Industry Research

New Cars, New Tech Open Creative Opps For Limo Operators

I took my 10-year-old son, Spencer, to see the movie, The Incredible Bert Wonderstone in mid-March. If you have not seen this movie, you must! The message is inspiring. . . and timely.

The story is about a man who has been doing the same job for more than a decade (in this case, entertaining people with magic) and who’s become mechanical and spiritless, and ultimately out of date. He can only think about how to spend his money. He does not care that his entire act, including props and equipment, are old. He has hit the wall and is “checked out,” as they say.

Success goes to Bert’s (portrayed by Steve Carrel) head. Instead of reinventing himself, he devolves into a male diva, who has one pity party after another and becomes consumed with overindulgence. He morphs into a shell of the person he once was and finds himself helpless to resurrect his show before he is unseated by a new kind of “street” magician on the cutting edge of magic, played by Jim Carrey. The ending is amazing. As you can guess, after Bert hits the all-time low, he realizes that somewhere, somehow he lost his passion — the spark that first propelled him to magic stardom. 

This story ties into a conversation I had recently with an operator/friend who had just come back from a state association meeting. He said it was depressing that all people did throughout the meeting was complain about the Town Car retiring and what to do with their fleets, and how Uber Car was going to bring down the industry.
Folks, are we stuck? The Town Car is yesterday. The last body style was crafted in 1994 with a minor update in 1998. It’s 2013!

We have a chance to reinvent our industry and our unique businesses. If you recall, just five years ago, EVERYONE had identical fleets and EVERYONE was complaining that the limousine business was commoditized. And we were all blaming it on the uniform look of the cars everyone was driving. I think we need to take a step back and look at situations as opportunities. I understand that fleet changes are stressful and can be costly, yet I see a window that’s been opened for us all to breathe some fresh air as well.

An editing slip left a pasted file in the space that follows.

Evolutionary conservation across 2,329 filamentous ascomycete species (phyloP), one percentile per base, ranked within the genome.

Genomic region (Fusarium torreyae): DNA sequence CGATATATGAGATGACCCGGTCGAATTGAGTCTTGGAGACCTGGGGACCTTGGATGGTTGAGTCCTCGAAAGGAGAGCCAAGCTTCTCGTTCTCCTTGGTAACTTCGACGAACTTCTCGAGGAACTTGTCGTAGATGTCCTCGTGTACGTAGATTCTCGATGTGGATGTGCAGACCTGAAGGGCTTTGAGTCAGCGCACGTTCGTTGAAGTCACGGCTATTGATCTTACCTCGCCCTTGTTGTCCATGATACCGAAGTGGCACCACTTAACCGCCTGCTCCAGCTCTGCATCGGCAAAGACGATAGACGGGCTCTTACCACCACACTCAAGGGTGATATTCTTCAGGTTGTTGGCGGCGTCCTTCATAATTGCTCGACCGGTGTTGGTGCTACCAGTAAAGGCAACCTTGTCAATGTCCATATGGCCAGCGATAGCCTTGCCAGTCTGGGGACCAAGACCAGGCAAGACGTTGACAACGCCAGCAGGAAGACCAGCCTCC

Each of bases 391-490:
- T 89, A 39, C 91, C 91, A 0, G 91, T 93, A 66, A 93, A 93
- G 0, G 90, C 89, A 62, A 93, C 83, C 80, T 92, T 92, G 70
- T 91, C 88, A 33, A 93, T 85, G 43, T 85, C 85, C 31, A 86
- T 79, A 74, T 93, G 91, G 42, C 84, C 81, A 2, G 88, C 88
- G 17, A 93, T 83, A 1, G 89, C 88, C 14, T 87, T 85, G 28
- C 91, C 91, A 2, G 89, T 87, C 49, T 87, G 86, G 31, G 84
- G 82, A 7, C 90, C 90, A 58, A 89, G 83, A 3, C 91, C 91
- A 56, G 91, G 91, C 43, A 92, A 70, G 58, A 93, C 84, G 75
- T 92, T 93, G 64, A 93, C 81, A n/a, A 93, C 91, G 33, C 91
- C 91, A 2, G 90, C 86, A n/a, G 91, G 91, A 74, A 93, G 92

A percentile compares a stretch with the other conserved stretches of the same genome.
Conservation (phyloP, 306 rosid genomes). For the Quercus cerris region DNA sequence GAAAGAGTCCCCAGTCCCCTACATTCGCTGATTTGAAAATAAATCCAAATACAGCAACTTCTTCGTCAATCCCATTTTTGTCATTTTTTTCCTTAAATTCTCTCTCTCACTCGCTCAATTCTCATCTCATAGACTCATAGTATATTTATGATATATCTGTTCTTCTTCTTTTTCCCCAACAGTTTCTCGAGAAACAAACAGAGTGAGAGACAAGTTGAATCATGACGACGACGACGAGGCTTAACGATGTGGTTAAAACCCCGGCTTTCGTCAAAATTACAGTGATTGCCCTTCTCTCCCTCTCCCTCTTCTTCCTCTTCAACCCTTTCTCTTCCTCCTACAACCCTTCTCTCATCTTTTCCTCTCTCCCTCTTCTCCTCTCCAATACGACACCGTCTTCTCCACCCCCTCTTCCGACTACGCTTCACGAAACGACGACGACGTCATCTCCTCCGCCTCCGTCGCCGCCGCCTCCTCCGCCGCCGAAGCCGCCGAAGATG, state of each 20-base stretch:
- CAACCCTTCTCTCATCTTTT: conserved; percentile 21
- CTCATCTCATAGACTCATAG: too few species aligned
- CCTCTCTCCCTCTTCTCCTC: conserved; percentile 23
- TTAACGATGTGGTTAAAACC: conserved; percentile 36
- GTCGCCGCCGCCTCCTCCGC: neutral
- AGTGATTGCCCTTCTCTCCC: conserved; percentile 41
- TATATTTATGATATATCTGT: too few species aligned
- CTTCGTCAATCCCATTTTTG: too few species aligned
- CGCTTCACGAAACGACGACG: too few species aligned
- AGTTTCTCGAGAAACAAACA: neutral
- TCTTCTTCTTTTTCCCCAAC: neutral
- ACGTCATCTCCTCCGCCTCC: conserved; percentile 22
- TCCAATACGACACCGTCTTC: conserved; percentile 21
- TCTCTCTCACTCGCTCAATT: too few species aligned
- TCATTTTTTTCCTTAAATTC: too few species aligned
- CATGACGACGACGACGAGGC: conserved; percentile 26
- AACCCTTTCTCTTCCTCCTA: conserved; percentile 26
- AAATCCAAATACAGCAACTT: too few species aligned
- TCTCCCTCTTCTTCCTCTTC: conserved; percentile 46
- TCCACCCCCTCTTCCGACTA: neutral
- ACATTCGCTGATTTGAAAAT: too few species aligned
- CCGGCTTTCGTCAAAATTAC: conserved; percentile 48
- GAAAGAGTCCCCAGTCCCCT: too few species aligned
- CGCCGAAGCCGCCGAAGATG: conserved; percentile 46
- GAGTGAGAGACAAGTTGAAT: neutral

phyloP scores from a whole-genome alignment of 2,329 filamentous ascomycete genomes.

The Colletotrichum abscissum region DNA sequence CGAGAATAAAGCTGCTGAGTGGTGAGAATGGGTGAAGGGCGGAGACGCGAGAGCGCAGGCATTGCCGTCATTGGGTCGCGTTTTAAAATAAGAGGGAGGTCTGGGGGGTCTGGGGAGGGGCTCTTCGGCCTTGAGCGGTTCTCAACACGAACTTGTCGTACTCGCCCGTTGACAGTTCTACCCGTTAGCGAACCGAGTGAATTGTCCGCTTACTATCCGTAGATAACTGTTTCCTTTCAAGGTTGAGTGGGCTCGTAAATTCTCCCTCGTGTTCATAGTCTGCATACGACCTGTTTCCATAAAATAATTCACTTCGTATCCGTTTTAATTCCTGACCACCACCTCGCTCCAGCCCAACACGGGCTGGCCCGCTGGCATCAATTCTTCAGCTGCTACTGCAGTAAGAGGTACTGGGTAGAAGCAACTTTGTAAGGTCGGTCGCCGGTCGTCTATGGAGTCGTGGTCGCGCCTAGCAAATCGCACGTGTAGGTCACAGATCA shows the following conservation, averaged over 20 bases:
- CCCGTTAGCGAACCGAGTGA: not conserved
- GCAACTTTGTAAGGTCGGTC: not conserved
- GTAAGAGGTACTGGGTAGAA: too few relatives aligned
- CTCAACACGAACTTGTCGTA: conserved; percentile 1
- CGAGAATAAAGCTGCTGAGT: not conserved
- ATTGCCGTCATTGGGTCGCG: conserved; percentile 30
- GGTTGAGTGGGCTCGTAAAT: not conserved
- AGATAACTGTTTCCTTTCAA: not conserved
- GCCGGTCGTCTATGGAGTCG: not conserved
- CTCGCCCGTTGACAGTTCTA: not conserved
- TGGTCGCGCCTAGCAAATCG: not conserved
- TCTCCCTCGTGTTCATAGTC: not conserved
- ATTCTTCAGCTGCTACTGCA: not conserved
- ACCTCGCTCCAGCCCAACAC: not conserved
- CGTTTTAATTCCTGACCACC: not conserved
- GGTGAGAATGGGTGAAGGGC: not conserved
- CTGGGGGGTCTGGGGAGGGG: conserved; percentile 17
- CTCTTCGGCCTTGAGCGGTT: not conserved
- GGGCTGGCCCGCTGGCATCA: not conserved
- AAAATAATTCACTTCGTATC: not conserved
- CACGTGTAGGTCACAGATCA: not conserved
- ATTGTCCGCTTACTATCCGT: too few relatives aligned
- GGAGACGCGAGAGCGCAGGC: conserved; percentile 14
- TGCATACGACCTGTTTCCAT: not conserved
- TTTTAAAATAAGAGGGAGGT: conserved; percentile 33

Uber is a breakthrough technology. No argument about it. The company is a bit of a menace because they are pilfering chauffeurs who are on your clocks. I get that. The company is beset with problems as evidenced by the weekly negative press. Do you not see the opportunities this presents? The technology will be refined many times to work into our world, which will open many more doors for you. We are just beginning to see what their pioneering spirit will lead us to. But for now, their screw-ups are your gains! You should be able to easily sell against them to your top-line clients. Everyone cares about safety and Uber Cars are not safe. What’s worse, they have no skin in the game — no exposure should something go wrong. Read their client contract online and it will make your hair stand on end.

We need to find our passion again. I said it at the International LCT Show. I will say it again to you now: Creativity is key to business growth. LCT is happy to bombard you with ideas. Please come to the 2013 LCT Leadership Summit in Miami Beach June 9-11 where we will tackle the issue of moving from PC-based companies into the tablet and mobile playground. We will have the Disney Leadership Institute conducting a four-hour Customer Service program, because in one way or another, we are all paying lip service to it.

I have recently created a new industry group (free of charge to join) called the LCT FAST 40 for owners and principals of companies who are under 40 years old. So if you are feeling stale, drop in on that group’s first meeting at the Summit, and then again when they will meet at the LCT Show East in Atlantic City this fall, as well as next year’s International LCT Show in Las Vegas.

Sara Eastwood-McLean
LCT Publisher
[email protected]

Related Topics: business strategies, business tools, business trends, ILCT 2013, keynote speakers, LCT Publisher, Sara Eastwood-Richardson

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